Sunday, February 13, 2011

A Church Visit

I went to church today.

There are plenty I could have chosen from, and most will have very similar statements of faith, and very similar approaches to conducting a worship service. The one I attended this morning was fairly typical. A couple of big screens showing a glitzy animation behind the projected lyrics, a rock band up on a stage and the congregation, audience like, facing the band. No one questions this stagey set-up, and in truth most people do seem right at home in it. We are the audience, you are the performers. There's a guy banging away at the drums, and a guy whaling away tastefully on his electric guitar.

I liked the songs they sang, but didn't really feel I was joining my voice with others, since the band was so much louder than we "others." If you closed your eyes, hiding the silly loop of graphics on the two big screens and hiding also the performers on stage, you might be able to focus on, you know, God. This doesn't seem to be a problem for most people. Guess I'm weird.

The sermon today was part of a series to get more people to volunteer, since this is a growing church that intends now to add a third service (on Saturday evenings). So it was what I like to call a "church-maintenance service." This is where the preacher, recognizing that ministry XYZ needs more help, finds the requisite Biblical passage to preach in order to inspire more helpers.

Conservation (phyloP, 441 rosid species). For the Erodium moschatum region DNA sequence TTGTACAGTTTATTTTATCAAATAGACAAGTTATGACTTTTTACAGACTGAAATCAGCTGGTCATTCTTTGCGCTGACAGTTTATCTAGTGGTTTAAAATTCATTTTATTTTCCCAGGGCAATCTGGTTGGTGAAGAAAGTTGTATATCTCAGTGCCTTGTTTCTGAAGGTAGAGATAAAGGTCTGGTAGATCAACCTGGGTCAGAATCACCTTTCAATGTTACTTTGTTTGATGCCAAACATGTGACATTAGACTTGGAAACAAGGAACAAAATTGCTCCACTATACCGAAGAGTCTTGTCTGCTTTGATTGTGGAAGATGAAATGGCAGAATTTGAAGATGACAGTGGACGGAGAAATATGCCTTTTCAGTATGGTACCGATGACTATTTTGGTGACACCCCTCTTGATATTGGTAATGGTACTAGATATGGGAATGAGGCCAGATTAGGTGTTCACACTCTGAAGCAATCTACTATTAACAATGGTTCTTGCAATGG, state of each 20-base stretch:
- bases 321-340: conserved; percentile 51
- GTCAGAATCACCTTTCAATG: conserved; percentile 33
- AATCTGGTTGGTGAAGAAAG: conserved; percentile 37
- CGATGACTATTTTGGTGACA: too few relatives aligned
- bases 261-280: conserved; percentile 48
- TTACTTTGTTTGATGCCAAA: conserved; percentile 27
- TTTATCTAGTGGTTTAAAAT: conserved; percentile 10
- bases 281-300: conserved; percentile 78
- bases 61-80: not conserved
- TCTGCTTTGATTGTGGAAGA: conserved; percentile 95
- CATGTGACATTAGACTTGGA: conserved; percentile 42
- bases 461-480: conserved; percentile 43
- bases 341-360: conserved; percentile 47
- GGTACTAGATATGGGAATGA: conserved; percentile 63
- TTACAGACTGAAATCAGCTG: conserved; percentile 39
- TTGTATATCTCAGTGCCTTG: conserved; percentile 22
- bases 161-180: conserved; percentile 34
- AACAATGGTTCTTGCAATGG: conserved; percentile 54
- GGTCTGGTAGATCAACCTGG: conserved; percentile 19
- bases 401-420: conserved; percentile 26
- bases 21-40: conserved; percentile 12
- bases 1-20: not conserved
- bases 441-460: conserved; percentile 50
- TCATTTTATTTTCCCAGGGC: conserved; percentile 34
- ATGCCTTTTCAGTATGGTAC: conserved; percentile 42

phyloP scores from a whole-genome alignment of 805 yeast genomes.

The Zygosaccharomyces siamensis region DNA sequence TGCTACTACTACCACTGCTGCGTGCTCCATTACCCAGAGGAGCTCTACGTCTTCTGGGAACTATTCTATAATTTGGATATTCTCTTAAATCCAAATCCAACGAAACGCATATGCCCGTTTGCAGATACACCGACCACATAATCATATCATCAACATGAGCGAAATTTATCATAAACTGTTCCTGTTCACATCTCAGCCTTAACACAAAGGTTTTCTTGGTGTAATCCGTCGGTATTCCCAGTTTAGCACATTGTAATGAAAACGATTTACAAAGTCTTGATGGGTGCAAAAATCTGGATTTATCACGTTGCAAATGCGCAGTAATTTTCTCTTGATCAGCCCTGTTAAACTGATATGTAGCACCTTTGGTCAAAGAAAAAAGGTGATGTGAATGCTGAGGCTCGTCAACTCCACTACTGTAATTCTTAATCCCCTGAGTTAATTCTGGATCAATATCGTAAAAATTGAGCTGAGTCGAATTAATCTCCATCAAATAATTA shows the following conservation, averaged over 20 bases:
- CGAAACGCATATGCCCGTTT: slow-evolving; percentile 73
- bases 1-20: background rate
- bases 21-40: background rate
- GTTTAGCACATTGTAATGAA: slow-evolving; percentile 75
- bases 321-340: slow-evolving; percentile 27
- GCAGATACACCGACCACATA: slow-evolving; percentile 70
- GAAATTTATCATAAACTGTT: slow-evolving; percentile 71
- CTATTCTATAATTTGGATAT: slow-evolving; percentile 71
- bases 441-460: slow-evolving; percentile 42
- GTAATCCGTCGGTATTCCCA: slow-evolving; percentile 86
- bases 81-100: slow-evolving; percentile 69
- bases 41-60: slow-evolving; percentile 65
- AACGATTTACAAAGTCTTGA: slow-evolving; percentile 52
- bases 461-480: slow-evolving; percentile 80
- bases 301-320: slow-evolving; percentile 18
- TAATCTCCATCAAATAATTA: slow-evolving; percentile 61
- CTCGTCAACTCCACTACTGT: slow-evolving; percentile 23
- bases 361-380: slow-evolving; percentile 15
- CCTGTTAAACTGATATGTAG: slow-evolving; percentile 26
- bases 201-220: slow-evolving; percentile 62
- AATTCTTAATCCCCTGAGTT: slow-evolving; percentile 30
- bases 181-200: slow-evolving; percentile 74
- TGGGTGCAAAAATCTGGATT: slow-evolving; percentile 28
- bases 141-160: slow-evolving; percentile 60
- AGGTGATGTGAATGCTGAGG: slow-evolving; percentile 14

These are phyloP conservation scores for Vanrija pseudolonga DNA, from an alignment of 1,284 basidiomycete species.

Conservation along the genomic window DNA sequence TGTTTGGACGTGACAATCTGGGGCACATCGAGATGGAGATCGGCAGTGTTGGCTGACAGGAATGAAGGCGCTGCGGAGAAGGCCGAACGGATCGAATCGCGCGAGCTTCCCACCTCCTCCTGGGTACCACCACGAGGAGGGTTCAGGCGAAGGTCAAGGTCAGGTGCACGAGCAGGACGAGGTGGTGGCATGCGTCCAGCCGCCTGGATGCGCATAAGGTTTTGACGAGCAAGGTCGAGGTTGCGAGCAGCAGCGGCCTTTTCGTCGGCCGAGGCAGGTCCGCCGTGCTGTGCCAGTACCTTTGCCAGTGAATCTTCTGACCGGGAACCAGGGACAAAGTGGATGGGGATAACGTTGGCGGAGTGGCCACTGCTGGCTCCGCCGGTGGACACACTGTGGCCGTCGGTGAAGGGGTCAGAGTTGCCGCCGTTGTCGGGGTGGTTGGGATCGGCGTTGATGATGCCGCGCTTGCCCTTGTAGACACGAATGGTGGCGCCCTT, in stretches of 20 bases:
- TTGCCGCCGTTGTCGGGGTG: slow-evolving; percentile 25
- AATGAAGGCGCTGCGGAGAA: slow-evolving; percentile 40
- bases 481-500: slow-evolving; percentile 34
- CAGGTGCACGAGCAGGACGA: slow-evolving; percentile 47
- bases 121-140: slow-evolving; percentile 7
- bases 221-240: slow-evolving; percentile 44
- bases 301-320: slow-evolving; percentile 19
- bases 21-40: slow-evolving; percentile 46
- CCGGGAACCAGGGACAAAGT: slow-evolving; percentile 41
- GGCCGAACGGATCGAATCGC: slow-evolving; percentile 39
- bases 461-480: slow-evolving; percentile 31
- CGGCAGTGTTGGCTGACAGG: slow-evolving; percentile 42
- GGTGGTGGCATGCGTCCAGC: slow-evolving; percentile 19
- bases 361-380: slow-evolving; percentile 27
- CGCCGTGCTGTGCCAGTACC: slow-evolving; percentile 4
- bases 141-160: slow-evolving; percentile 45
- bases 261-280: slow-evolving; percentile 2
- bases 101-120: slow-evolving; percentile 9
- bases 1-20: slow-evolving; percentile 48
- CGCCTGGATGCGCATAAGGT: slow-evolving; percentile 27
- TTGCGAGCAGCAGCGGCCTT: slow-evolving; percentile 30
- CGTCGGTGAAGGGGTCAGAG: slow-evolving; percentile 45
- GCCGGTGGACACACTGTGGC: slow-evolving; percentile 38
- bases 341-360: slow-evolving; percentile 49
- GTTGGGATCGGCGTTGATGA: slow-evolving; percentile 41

At first I was disappointed that we had clearly chosen to visit this church on one of their church-maintenance Sundays. But I gotta tellya, the guy did a bang-up job, and by the time he was finished I wanted to jump up and volunteer as a greeter. The dude even quoted Henry V's St. Crispin's day speech at length, and with ease! In all seriousness, I loved it and thought it was a pretty fair sermon, all things considered.

But an inspirational message wears off quick. I daresay even Shakespeare's Henry V filled his outnumbered and exhausted troops with a lot of high-flown hooey that day. You may win the battle at Agincourt, and you may staff the lobby with friendly greeters, but nothing much matters if it is not Christ living his life through his people. If what the theologians call "union with Christ" is not a lived and felt reality, no inspirational rhetoric will substitute for long.

But I don't want to be harsh. The preacher is following the template he's inherited, and so is most everyone else. I also understand that my impression from one Sunday morning experience is nothing to be conclusive about. These folks are trying their best, and they believe all the things you're supposed to believe, and they're very conscientiously trying to do it all well. I'm more or less resigned to putting up with the audience-church template, and the goofy little cups of grape juice and the chicklets of "bread." And I'm delighted that the message I heard this morning was not a self-centered God-has-a-wonderful-plan message, but essentially a discipleship message. In truth, this is about the most I can expect from evangelicals in my area, methinks.

1 comment:

Anonymous said...

as soon as i saw the title it was like... grin time.
i like hearing your times at church.

services are like reading poems that i don't quite understand, yet enjoy the words anyway.